Ignacy Trzewiczek


No. of Players:



A rather uncommon topic to be implemented within the scope of a "normal" boardgame is the siege of a castle. I am used to this theme both from the areas of tabletop wargaming and from Cosim games, but I cannot remember that I have actually seen a siege scenario played as a boardgame with a decent degree of complexity and playing duration. However, as it seems the Polish PORTAL design crew around author Ignacy Trzewiczek has seen both the potential of the theme and the lack of available siege games, and so they have chosen to create Stronghold, a siege game in which a horde of Trolls, Orcs and Goblins is trying to break into a castle defended by a bunch of frightened Humans.

The real eyecatcher of the game is the big, colourful gameboard which depicts part of a castle with walls, towers, courtyard and buildings, and a part of the outside area with the foregrounds and ramparts used by the attacking horde. At the beginning of the game no attackers are present on the board, but the castle is bustling with life. Marksmen, soldiers and veterans (coloured cubes) are manning all walls of the castle, and each wall section also has received a grey playing piece to represent the still intact wall. Quite a lot of markers are placed at hand both by the attacker and the defender, but most important to note at this point is the fact that all unit cubes available to the attacker (60 Goblins, 100 Orcs, 40 Trolls) have been placed in a opaque bag. During each turn the attacker will draw 14 cubes from that bag, and he will use these units for strengthening his siege.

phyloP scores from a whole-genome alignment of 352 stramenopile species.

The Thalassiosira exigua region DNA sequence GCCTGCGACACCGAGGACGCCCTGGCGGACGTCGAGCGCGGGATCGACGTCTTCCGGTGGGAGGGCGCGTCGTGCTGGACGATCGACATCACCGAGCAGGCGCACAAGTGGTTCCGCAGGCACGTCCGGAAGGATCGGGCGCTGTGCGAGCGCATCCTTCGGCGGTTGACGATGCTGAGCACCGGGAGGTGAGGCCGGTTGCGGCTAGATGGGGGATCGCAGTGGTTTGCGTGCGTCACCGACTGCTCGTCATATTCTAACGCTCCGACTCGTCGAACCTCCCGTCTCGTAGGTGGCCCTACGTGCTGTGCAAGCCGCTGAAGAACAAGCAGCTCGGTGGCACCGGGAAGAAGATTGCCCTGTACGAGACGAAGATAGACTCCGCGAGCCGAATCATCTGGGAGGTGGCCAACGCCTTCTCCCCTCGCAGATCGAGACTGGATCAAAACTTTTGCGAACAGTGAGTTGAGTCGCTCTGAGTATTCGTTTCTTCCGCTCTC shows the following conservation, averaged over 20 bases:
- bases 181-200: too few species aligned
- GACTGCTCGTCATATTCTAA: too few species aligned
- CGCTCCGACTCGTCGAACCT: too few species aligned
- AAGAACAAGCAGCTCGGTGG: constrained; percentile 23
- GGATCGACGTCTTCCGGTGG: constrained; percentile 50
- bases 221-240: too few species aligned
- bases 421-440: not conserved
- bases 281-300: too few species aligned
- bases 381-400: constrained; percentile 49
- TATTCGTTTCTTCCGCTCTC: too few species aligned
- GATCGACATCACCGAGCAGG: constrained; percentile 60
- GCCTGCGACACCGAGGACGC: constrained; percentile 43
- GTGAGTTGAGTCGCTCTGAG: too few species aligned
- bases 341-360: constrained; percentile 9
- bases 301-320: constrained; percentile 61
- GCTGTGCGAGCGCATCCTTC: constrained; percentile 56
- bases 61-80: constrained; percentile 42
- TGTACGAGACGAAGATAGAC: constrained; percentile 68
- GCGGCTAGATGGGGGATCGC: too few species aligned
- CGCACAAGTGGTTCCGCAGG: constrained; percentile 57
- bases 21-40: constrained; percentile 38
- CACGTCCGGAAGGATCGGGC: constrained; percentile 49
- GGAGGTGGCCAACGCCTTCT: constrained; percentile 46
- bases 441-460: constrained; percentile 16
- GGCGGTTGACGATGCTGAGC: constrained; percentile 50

A turn of the game is broken down into 6 organisational phases in which both the attacker and then the defender act, and after the 6th phase an assault takes place in which the combat situation at each wall section will be evaluated. Should the attacker succeed in the assault to break into the castle at one wall section, the outer defences of the castle have fallen and the game will end after the turn is over. If the assault was not successful, the game will proceeded to the next turn, continuing until the end of the 10th turn after which the defender will have won by default.

As indicated, the attacker receives 14 units from his bag at the first phase of each turn, and then he may decide what he wants to do with the units during the phases of this turn. As might be guessed, the units may be used for sending them towards the castle, and indeed the 6th phase allows the attacker some troop movements. Thus, for one dispatch order a fixed amount of troops may move one step from camp to a foreground, from a foreground to a rampart and from a rampart to a wall section. These movements are cumulative so that units from any of these locations may move forwards one step, but the accentuation here lies on the word "forward". Thus, a unit normally may not move backwards or sideways, and due to the roots-like structure which links one camp, two foregrounds, seven ramparts and nine wall sections a unit becomes more and more fixed to a certain wall section where it will fight. This already illustrates the fact that the attacker is in a demanding position of strategic planning, since he needs to plan his movements and attacks in advance because short-time reactions are nearly impossible if it usually takes three turns for a unit to move from camp to a wall section.